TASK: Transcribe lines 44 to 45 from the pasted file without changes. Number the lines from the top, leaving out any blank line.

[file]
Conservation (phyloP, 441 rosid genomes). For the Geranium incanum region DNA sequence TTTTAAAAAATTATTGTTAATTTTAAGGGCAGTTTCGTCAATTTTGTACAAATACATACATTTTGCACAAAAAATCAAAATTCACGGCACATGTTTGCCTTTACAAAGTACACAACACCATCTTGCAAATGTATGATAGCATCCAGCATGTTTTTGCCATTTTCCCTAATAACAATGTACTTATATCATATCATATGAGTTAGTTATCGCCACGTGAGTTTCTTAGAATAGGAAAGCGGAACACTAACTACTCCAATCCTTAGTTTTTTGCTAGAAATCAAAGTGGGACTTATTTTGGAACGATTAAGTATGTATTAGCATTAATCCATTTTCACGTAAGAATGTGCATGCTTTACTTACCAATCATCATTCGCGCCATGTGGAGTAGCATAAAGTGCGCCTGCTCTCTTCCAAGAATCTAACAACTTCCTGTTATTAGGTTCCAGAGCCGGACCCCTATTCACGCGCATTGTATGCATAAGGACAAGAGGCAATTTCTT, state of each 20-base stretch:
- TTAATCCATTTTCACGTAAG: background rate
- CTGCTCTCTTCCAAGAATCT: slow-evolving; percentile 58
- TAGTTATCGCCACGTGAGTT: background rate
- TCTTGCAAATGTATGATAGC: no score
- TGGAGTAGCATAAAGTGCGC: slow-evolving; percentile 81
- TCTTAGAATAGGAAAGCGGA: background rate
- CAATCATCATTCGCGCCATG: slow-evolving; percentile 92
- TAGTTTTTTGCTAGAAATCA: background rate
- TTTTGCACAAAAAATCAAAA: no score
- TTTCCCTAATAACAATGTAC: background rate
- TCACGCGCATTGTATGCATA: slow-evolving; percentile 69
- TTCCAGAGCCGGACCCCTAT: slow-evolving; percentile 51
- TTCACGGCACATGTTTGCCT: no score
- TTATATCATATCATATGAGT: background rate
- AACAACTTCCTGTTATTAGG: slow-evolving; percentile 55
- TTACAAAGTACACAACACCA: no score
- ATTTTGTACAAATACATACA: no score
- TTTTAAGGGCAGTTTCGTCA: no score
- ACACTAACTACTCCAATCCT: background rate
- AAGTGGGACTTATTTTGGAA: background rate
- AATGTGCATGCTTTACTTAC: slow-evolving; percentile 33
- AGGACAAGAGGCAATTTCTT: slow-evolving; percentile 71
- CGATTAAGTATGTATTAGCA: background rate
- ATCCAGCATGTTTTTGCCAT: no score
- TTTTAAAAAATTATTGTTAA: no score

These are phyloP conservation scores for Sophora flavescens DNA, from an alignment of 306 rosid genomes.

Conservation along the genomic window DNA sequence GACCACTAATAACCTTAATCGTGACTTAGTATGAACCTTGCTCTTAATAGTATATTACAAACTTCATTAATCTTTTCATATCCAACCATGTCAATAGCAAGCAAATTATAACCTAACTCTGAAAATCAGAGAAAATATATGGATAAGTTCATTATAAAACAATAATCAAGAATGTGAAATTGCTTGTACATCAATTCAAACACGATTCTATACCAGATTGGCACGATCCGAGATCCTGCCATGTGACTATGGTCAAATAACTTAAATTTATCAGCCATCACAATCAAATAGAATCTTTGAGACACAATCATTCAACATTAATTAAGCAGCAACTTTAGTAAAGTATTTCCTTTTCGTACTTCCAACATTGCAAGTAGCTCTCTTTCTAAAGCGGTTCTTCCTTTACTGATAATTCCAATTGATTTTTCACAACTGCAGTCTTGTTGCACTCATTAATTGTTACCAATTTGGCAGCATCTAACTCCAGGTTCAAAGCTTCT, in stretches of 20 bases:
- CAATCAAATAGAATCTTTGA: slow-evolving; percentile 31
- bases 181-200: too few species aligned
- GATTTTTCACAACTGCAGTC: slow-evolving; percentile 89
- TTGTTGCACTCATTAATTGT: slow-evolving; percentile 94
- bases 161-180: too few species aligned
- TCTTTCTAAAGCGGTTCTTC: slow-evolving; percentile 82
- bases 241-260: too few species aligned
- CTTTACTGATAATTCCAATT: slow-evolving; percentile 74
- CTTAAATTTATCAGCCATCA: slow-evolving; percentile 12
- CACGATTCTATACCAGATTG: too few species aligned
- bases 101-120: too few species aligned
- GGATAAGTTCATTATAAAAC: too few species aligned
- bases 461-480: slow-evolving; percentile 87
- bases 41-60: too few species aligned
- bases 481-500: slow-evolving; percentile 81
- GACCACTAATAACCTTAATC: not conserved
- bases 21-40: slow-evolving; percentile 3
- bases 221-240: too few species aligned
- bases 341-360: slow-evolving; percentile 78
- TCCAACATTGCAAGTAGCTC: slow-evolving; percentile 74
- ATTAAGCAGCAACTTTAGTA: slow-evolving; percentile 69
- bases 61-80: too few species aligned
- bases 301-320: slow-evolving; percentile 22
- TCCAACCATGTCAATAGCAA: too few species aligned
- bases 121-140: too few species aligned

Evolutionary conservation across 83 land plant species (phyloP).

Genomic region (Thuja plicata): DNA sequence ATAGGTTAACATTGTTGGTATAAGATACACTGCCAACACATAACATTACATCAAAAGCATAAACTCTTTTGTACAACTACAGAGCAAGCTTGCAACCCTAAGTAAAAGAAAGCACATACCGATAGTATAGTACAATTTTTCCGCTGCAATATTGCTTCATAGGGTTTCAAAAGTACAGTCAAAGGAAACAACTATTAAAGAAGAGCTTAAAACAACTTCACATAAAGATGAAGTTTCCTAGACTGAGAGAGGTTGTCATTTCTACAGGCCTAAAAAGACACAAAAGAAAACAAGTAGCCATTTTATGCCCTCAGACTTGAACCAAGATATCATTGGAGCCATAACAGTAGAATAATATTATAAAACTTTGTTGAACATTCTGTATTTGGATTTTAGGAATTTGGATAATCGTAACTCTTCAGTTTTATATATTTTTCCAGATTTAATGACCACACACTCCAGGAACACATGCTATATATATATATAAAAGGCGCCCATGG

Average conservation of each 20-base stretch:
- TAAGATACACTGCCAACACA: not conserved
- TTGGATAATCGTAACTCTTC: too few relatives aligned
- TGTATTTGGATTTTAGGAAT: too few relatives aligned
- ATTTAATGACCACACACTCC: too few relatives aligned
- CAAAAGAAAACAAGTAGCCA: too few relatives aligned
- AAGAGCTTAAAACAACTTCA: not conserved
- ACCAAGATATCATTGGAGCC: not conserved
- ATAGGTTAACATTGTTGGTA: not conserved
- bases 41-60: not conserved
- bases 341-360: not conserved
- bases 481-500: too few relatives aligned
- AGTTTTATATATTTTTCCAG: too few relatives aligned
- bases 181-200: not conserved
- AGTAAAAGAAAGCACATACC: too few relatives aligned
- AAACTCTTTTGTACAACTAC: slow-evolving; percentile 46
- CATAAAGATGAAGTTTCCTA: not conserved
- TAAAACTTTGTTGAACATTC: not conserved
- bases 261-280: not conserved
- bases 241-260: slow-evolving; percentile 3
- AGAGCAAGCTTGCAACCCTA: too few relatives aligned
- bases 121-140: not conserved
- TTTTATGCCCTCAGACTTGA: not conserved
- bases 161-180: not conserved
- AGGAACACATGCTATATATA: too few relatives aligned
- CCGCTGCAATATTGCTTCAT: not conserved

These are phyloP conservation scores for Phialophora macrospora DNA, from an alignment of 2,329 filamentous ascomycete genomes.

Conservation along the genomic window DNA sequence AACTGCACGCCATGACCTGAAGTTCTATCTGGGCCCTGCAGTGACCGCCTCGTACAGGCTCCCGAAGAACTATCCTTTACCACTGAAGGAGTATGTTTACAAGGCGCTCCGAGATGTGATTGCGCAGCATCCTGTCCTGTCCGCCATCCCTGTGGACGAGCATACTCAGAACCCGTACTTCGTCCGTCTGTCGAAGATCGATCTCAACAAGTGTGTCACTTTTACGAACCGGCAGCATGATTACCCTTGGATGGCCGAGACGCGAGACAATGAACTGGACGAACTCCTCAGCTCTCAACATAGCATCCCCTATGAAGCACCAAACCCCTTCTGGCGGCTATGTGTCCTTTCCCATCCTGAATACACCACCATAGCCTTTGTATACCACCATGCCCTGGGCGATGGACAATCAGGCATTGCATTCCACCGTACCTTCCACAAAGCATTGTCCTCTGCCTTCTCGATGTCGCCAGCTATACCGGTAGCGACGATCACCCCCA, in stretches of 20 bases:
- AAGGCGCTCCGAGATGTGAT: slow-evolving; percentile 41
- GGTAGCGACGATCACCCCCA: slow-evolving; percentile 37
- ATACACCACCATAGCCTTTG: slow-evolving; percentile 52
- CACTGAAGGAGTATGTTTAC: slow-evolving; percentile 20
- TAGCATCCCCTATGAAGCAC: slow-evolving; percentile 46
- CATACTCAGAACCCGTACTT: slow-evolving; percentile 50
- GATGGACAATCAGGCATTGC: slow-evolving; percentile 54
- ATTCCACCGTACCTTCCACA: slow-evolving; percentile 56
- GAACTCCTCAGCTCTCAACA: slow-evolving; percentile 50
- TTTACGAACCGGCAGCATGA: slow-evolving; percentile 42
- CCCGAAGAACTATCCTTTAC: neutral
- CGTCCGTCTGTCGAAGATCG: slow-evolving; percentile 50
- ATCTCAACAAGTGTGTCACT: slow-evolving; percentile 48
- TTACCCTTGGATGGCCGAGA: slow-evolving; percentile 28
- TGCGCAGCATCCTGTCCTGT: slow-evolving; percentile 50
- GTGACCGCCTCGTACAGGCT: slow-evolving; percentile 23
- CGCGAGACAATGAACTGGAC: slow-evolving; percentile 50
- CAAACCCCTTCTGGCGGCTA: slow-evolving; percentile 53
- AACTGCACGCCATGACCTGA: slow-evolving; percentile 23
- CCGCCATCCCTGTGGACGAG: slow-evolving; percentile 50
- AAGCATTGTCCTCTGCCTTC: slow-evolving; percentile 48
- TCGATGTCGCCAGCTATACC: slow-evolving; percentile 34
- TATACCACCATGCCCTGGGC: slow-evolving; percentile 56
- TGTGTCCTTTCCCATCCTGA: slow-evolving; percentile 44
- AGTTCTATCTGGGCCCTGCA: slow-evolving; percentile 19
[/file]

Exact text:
- GACCACTAATAACCTTAATC: not conserved
- bases 21-40: slow-evolving; percentile 3